The board is expected to make a decision on the project at their next scheduled meeting on Wednesday, Oct. 27.
While the public has had more than six months to comment on the project, called Bridge Commons, since the ZBA held its first public hearing on the application on April 8, it was standing-room-only at last week's meeting.
ZBA board members had few questions for the applicant, but audience members including project abutters and lawyers for abutters continued their vocal protest to the project. Traffic and density were among the top concerns expressed.
Juleann VanBelle of West Tisbury, who has served on the Dukes County Regional Housing Authority and is a founding board member of the Island Affordable Housing Fund, said the project is simply too big.
"I feel that I have the unfortunate position of both wanting to support the creation of housing that is truly much needed, and I think the people from Bridge are dedicated and sincere in their efforts to do this, but I also feel strongly that neighborhoods should not bear the burden of the housing that is created," said Ms. VanBelle.
Other audience members echoed her comments.
Ms. VanBelle suggested that neighbors opposed to the density could help fund the project in order to reduce the number of units.
"The reality is that Bridge is restricted by funding and the amount of money to build this. In order to have fewer units we need to find a way to subsidize the whole project to something that everyone can live with. In order to do that we need the neighborhood to come help us figure out the funding to reduce the units by half. Can we do it, yeah, we can. We have a rich community. Let's figure it out," she said.
Neither representatives from Bridge Housing nor any ZBA members responded to the suggestion.
However, after the public hearing was closed, singer/songwriter Carly Simon, who abuts the proposed project and attended the meeting, told a Times reporter that she would be willing to explore helping to subsidize the project in order to reduce the number of units. "I think it's something that should be looked into," she said. Ms. Simon is among several project abutters who are locked in a legal battle over access and right-of-way easements through their properties.
Despite being outside the purview of the ZBA, the various lawsuits surrounding the right-of-way claims have been focal points for audience members throughout the public hearing process.
At last week's meeting, lawyers for the various parties urged the ZBA, if it approves the project, not to place any restrictions on access that could hinder the possible settlement of the lawsuits. However, Jay Talerman, ZBA counsel, told the board that aside from safety issues relating to access, the various right-of-way arguments are not issues that the ZBA can address. "The board doesn't know who is using [the access roads], and doesn't care to know who is using them right now. It is not their purview," he said.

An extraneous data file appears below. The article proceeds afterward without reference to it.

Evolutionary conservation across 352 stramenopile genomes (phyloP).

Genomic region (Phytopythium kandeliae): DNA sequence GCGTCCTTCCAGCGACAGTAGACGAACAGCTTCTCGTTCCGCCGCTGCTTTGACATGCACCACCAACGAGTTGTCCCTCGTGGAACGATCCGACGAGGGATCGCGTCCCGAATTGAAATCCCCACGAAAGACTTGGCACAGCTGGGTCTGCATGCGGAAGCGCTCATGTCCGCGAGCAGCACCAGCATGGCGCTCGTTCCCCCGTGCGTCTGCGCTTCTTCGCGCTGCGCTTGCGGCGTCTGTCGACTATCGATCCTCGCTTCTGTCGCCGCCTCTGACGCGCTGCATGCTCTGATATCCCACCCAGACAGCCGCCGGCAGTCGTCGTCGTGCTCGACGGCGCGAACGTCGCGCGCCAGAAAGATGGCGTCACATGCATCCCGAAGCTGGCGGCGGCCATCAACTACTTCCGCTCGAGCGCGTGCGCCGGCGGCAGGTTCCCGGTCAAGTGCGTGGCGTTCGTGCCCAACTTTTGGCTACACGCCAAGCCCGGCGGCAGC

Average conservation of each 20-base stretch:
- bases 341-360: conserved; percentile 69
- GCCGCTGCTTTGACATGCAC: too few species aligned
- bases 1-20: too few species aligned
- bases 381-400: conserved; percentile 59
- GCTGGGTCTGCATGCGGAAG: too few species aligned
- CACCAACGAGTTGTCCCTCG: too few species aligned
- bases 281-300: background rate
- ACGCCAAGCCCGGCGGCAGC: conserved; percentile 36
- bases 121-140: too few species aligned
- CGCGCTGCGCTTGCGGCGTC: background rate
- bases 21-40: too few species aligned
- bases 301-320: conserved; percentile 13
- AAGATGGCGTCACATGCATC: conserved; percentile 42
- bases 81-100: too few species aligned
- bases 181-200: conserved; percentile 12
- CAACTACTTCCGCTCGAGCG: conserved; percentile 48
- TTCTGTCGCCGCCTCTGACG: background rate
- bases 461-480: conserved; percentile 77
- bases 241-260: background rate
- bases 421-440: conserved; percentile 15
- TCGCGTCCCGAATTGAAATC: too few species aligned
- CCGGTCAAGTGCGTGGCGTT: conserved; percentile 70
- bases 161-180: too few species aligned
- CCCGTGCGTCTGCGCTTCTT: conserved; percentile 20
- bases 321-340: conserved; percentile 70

This week, ZBA chairman Sue Fairbanks said that despite the fact that the various legal arguments are not her board's concern, she thought it was important to let the public express their concerns over any and all aspects of the project. "I thought it was important to let the abutters and neighbors speak, even though the whole thing with the lawsuits is really a separate issue, it was important to let them speak to it," said Ms. Fairbanks.
The concerns that were raised at the ZBA hearings echoed those raised at Martha's Vineyard Commission public hearings last year. After an extensive review, the MVC approved the project in June 2003. The project was before the regional planning agency as a development of regional impact (DRI).
Bridge Housing Corporation, a small non-profit organization comprised primarily of local religious groups, committed itself in September 2000 to creating affordable housing on the Island. The group proposed building a 30-unit affordable housing development in Vineyard Haven, under the 40B permit rules, which allow towns to waive existing zoning laws in the name of higher-density developments as long as a percentage of the units are sold at below-market rates.
The project, dubbed Bridge Commons, calls for 15 two-family houses clustered on the southern end of 24 acres off of State Road. Under an agreement with the Martha's Vineyard Land Bank, Bridge Housing would sell 9.1 acres to the land bank, and grant the agency a conservation easement on another 6.1 acres. The actual development would be kept within an 8.7-acre site.